A newly revealed patent application filed by Amazon is raising privacy concerns over an envisaged upgrade to the company's smart speaker systems.
This change would mean that, by default, the devices end up listening to and recording everything you say in their presence.
Alexa, Amazon's virtual assistant system that runs on the company's Echo series of smart speakers, works by listening out for a 'wakeword' that tells the device to turn on its extended speech recognition systems in order to respond to spoken commands.
On Amazon's devices, the wakeword is 'Alexa', but similar systems control how Apple devices work ('Hey Siri') and also Google's ('Hey Google'), not to mention products from other tech companies.
亚马逊音箱的唤醒词是“Alexa”，还有类似的系统控制着苹果设备（“Hey Siri”），谷歌也有（“Hey Google”），很多其他科技公司的产品都有。
In theory, Alexa-enabled devices will only record what you say directly after the wakeword, which is then uploaded to Amazon, where remote servers use speech recognition to deduce your meaning, then relay commands back to your local speaker.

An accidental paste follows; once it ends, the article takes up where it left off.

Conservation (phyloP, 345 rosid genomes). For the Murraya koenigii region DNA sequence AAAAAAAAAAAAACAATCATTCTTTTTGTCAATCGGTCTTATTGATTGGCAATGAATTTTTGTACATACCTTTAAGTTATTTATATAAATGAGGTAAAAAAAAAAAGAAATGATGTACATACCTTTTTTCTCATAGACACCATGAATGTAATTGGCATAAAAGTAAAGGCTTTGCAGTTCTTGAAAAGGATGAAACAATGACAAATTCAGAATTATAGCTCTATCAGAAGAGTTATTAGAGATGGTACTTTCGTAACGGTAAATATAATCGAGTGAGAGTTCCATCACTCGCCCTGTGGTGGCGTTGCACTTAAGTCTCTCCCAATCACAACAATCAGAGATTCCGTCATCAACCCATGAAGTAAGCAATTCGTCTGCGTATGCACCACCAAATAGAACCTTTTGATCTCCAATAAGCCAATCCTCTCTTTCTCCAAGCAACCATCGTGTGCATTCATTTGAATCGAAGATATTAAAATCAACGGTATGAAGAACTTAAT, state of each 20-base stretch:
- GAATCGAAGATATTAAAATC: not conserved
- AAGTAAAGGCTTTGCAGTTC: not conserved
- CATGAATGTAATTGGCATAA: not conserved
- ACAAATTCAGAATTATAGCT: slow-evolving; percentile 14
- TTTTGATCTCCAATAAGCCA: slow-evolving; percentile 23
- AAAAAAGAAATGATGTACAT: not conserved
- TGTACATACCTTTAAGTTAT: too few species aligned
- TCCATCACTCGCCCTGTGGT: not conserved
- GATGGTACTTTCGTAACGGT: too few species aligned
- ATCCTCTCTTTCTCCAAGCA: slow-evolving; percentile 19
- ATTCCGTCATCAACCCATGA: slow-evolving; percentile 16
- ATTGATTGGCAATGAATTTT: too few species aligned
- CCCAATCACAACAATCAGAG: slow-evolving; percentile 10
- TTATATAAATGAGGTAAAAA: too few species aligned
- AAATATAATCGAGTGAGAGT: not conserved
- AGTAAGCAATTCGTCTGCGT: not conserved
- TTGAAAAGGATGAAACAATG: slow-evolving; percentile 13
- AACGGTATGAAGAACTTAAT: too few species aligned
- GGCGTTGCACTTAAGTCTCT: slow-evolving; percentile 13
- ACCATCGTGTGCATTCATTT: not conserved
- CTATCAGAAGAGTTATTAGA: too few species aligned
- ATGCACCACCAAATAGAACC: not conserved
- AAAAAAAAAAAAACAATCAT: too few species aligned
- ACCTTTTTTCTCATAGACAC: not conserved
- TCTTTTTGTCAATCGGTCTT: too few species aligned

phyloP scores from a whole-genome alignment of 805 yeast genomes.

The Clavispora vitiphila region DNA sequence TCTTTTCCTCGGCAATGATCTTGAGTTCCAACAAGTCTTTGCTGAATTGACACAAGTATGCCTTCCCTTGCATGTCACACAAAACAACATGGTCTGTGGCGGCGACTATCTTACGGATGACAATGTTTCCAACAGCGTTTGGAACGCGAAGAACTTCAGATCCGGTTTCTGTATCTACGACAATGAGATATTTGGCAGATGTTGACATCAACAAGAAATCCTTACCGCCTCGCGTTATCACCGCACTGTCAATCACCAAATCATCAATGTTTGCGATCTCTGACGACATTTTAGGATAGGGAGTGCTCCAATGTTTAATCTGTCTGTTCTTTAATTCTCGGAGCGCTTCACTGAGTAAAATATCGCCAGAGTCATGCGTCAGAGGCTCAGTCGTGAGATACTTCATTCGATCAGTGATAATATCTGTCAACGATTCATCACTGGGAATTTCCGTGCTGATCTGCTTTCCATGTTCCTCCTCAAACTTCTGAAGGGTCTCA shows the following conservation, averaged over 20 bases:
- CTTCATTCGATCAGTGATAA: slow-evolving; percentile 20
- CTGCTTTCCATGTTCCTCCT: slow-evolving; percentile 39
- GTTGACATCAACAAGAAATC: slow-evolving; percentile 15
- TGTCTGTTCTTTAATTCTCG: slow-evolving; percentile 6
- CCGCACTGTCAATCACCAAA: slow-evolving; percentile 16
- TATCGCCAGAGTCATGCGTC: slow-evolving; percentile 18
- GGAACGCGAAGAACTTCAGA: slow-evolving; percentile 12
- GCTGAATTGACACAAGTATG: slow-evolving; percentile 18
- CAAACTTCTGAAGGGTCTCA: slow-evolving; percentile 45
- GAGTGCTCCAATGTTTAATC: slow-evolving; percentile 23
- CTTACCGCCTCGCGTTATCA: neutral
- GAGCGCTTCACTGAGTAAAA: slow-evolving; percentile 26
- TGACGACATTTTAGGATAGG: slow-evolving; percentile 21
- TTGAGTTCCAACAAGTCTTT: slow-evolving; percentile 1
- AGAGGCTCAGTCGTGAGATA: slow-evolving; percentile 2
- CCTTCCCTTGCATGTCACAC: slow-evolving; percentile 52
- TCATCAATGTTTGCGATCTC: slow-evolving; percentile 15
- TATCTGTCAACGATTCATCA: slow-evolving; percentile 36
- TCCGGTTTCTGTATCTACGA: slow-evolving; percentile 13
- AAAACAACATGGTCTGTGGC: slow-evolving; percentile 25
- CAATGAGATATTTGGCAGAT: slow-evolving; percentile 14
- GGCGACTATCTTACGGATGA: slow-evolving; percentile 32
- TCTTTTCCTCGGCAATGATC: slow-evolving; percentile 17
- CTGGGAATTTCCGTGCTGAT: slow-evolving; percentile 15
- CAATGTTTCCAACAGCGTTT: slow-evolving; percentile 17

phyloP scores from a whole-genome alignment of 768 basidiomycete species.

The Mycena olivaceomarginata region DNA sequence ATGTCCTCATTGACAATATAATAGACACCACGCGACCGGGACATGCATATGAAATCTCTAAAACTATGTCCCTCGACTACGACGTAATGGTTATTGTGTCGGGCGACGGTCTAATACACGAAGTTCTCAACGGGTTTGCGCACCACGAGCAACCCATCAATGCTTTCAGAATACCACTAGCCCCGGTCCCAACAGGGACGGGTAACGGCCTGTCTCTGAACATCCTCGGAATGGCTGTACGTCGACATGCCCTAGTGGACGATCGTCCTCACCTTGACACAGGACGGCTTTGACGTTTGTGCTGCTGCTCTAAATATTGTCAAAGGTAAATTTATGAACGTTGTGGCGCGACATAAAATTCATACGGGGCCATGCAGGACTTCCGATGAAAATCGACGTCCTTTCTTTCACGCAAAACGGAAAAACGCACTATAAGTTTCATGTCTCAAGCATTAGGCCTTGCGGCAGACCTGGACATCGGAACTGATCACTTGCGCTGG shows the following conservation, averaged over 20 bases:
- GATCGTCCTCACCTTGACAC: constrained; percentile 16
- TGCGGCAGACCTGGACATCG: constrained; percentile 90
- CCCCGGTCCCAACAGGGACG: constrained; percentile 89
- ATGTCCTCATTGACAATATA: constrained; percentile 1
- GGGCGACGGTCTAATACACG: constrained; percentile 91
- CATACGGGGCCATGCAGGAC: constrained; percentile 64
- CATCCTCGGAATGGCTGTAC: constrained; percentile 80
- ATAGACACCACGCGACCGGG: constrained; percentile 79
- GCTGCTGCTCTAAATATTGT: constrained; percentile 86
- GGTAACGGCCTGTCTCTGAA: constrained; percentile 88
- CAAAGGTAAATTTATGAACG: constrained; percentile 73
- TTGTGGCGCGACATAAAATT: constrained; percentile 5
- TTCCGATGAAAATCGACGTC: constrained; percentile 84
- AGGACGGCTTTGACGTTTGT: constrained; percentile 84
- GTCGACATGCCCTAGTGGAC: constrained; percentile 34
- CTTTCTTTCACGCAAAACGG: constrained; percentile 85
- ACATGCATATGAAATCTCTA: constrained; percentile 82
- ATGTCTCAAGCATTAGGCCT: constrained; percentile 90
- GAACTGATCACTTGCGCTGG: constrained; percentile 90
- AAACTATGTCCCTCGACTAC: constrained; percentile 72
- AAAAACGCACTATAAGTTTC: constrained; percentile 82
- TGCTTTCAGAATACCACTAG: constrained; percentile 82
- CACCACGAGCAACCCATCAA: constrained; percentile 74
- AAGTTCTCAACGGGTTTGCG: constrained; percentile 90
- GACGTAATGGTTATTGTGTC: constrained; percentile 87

But one issue in this flow of events, as Amazon's recently revealed patent application argues, is it means that anything you say before the wakeword isn't actually heard.
"A user may not always structure a spoken command in the form of a wakeword followed by a command (eg. 'Alexa, play some music')," the Amazon authors explain in their patent application, which was filed back in January, but only became public last week.
"Instead, a user may include the command before the wakeword (eg. 'Play some music, Alexa') or even insert the wakeword in the middle of a command (eg. 'Play some music, Alexa, the Beatles please'). While such phrasings may be natural for a user, current speech processing systems are not configured to handle commands that are not preceded by a wakeword."